that last sentence was one of those rhetorical flourishes on which it seemed right to end the other night, but i've been thinking about this over the past day or so and realized that one element i could and really should have talked about to a greater extent was the tune 'lush itself' itself, and its relation to strayhorn's race and homosexuality. it seems fairly established that the line "i used to visit all those gay places" is not a reference to sexuality, both because the sexual connotations of that term were not widely established at that stage, and because strayhorn, as a 16 year-old from homewood, pittsburgh, wd likely not have been aware of them. but i wonder if we cd argue that the tune's melancholia, its lyrics' description of a milieu which is materially luxurious but emotionally unsatisfactory (visits to paris, moves into a cosmopolitan world of jazz and cocktails, and so on, don't make up for the pain of lost love), is also a melancholia with unspoken, perhaps even unintended wider resonances - if not in the original, or hartmann's smooth, gentleman's rendition, then certainly in coltrane's exacerbated expansion of something that was in some sense there at the heart of the original tune (that 'abyss' i somewhat clumsily mention at the end of the original post). by these i mean, firstly, racial overtones: fine clothes, drinks, a more tolerant / cosmopolitan european cultural setting with its own african-american expatriate community, don't disguise the glaring fact of continuing racism which means that wealth for a black man or woman is not the same as it is for a white man or woman - not to mention the real melancholia of continuing murders and race riots and ghettos and incarceration as tactic (these things which have not gone away, even if frank ocean's portrayal of disaffected ‘super rich kids’, on the album 'channel orange', is of a very different kind to strayhorn's projection of an older man's world-weariness from the position of a non-rich kid; and even if black wealth is increasingly celebrated as excess, joie-de-vivre, the jewell'd paraphernalia and weaponry of hip-hop, its money obsession). second, the melancholia of strayhorn's own sexuality, the particular and difficult problems of that sexuality within the black community, the sense of seeking 'sophistication', elegance, etc, as opposed to a more macho modern of proletarian manliness that the black arts movement would frequently valorize to the extent of caricature.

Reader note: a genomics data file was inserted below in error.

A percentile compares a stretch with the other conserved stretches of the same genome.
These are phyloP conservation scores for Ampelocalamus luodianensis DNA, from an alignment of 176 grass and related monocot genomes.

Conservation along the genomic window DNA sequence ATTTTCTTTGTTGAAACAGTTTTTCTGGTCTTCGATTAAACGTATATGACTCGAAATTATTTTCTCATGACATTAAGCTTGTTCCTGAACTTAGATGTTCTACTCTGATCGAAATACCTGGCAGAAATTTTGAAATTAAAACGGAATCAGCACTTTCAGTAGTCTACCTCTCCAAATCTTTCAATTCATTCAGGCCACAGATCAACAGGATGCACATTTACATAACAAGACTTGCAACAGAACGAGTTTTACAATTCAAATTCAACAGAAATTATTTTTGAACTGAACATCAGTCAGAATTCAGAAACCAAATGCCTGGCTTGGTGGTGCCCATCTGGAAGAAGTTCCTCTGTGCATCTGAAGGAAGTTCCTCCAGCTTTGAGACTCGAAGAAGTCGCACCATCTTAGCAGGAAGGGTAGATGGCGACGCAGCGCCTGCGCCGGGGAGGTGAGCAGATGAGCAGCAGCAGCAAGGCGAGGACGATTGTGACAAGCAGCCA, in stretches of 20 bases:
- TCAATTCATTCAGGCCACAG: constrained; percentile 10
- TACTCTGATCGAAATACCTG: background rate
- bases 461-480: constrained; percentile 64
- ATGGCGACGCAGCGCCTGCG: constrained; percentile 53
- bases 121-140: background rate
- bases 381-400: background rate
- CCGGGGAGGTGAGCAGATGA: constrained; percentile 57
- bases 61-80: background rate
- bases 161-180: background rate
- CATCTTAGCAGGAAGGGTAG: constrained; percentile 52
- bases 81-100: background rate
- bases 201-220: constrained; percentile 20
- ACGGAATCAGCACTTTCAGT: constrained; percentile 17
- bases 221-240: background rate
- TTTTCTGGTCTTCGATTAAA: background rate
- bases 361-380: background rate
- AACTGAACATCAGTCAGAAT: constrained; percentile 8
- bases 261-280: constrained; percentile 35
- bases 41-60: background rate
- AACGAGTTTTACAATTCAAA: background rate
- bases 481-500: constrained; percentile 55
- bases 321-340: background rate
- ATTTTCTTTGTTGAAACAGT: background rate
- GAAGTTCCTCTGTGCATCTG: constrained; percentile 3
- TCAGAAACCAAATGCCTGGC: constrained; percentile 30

and it’s in relation to this that fred moten’s ‘in the break’ proves helpful: moten puns on strayhorn’s surname and the similarly ‘straying’ or wavering pitch of his vocals on his 1964 version of ‘lush life’, to suggest that str’s work manifests “a disruptively essential fugitivity”, “a propensity to wander or migrate or stray that is always animated by desire,” this propensity characteristic not only of his own practice but of the artists of the harlem renaissance whose sexuality and frustration at american racism lead them to europe – james baldwin, beauford delaney – this perhaps also present in strayhorn’s line in ‘lush life’ about a curative “week in paris.” relevant here might be strayhorn’s early ambition to be a classical composer (a realm he could not enter due to his race) – again, this realm of ‘sophistication’, that which, in a double-bind of condemnation, one is not allowed (by the white establishment) to enter into, not supposed to possess, because of one’s race and class background (‘culture’ as doubly foreign, both european in influence and ‘alien’ to yr supposed class and race position) – and the desire for which is also later taken (by the militant black resistance to the white establishment) as a betrayal of black working-class culture, in often sexualised terms. (see here amiri baraka’s conflation of aspects of the european or white avant-garde with this betrayal – his ambivalence towards cecil taylor explicitly figured thru a suspicion of the ‘euro-american’ lineage which he sees as taking taylor away from the more ‘authentically black’ style of, say, an archie shepp (even as taylor himself, in interviews, frequently claims just that very blackness, disowns the very same euro-americans – cage, stockhausen, david tudor – that baraka lumps him in with) – yet implicitly predicated on a suspicion of taylor’s homosexuality conflated with 'whiteness', 'europe', or 'classical influences' (again, see moten’s more expanded take on all this in his reading of baraka’s ‘the burton greene affair’)).